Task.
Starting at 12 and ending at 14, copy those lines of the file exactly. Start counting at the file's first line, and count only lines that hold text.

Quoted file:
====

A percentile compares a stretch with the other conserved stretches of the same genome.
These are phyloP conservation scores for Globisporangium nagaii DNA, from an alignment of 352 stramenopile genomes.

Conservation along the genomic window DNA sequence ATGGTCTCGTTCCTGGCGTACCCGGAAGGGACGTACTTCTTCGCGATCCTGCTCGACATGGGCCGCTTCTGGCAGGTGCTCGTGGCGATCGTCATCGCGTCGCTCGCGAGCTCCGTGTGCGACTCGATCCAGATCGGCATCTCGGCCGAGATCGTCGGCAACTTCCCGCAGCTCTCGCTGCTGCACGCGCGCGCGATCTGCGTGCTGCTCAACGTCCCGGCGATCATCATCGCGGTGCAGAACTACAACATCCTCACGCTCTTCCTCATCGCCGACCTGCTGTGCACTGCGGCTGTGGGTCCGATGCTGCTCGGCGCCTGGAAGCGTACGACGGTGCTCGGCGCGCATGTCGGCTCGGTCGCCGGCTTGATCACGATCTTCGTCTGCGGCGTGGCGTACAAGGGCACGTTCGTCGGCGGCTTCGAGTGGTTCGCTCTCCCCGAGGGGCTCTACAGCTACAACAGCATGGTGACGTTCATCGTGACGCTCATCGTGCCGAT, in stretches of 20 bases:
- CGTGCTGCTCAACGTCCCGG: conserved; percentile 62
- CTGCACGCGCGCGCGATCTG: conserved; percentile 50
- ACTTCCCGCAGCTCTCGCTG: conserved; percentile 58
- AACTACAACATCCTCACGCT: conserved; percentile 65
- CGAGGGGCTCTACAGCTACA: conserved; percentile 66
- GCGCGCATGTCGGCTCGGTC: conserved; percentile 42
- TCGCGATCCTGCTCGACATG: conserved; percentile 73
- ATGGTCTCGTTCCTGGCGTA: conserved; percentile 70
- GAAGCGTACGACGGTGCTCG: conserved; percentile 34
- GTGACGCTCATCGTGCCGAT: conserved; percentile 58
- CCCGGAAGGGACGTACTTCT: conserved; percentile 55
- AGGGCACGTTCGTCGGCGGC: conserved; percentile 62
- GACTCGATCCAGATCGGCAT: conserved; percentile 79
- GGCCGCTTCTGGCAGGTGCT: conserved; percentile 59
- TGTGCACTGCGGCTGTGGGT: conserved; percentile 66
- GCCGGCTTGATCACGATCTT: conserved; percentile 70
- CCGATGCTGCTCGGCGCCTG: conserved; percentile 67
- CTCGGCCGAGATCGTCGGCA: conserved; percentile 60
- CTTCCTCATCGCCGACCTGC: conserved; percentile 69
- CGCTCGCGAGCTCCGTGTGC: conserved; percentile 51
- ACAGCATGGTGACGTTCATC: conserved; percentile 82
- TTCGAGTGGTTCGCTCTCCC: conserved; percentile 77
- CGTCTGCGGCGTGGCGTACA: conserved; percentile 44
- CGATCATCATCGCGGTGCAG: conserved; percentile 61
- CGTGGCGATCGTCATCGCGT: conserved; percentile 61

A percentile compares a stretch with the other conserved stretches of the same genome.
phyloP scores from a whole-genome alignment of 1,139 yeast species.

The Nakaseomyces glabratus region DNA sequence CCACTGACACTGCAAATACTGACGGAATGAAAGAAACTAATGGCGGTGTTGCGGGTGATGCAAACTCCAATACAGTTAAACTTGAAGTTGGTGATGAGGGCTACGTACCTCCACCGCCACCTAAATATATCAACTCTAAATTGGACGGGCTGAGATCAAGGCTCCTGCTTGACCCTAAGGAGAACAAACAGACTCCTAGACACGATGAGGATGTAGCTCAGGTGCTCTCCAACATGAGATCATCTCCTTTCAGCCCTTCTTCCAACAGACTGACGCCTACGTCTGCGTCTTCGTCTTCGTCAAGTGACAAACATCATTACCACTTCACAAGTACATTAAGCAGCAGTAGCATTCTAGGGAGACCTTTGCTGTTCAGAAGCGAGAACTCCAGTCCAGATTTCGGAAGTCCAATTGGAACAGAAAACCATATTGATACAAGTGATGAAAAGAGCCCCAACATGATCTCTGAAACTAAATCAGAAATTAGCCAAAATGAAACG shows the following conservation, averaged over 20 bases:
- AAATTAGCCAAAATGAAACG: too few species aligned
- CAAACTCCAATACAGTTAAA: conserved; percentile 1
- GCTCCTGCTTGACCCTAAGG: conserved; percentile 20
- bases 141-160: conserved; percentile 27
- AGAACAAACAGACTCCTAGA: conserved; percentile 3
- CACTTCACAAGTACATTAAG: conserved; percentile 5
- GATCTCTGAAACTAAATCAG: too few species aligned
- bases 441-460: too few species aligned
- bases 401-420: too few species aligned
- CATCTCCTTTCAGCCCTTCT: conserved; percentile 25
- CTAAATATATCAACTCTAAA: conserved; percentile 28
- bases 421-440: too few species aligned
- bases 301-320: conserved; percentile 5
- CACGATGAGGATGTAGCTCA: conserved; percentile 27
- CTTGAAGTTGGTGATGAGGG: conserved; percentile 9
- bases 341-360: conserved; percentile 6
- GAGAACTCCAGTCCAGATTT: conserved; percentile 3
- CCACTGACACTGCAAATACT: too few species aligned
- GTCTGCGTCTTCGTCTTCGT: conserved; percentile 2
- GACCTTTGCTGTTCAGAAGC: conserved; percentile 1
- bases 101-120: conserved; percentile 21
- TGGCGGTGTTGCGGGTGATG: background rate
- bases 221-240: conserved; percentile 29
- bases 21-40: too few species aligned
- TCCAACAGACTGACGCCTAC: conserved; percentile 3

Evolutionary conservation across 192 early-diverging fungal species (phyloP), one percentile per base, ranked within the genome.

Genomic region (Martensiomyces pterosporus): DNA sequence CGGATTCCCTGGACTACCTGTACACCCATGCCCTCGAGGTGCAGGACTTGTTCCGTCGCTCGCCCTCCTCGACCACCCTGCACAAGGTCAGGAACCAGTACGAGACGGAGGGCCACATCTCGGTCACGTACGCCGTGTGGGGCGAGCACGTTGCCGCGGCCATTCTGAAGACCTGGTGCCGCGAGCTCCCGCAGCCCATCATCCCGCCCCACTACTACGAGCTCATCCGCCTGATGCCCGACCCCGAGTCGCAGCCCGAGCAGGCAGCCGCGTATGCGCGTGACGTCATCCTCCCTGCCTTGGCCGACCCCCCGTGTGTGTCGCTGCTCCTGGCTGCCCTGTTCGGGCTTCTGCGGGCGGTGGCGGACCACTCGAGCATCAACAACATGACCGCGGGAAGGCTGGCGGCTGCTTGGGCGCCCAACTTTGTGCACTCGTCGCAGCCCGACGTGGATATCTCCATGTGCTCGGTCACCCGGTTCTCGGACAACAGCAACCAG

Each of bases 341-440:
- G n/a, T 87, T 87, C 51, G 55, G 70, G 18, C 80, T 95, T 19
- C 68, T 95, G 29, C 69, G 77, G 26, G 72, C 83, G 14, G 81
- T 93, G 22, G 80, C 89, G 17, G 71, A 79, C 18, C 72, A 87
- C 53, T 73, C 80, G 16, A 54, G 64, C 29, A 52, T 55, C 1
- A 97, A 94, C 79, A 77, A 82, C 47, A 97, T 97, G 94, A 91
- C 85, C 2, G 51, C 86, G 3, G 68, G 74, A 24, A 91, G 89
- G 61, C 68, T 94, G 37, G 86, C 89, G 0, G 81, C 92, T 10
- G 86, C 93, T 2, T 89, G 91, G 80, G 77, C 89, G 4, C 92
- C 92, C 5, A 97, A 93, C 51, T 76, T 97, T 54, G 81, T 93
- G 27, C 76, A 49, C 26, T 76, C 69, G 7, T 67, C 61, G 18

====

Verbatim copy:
- GAAGCGTACGACGGTGCTCG: conserved; percentile 34
- GTGACGCTCATCGTGCCGAT: conserved; percentile 58
- CCCGGAAGGGACGTACTTCT: conserved; percentile 55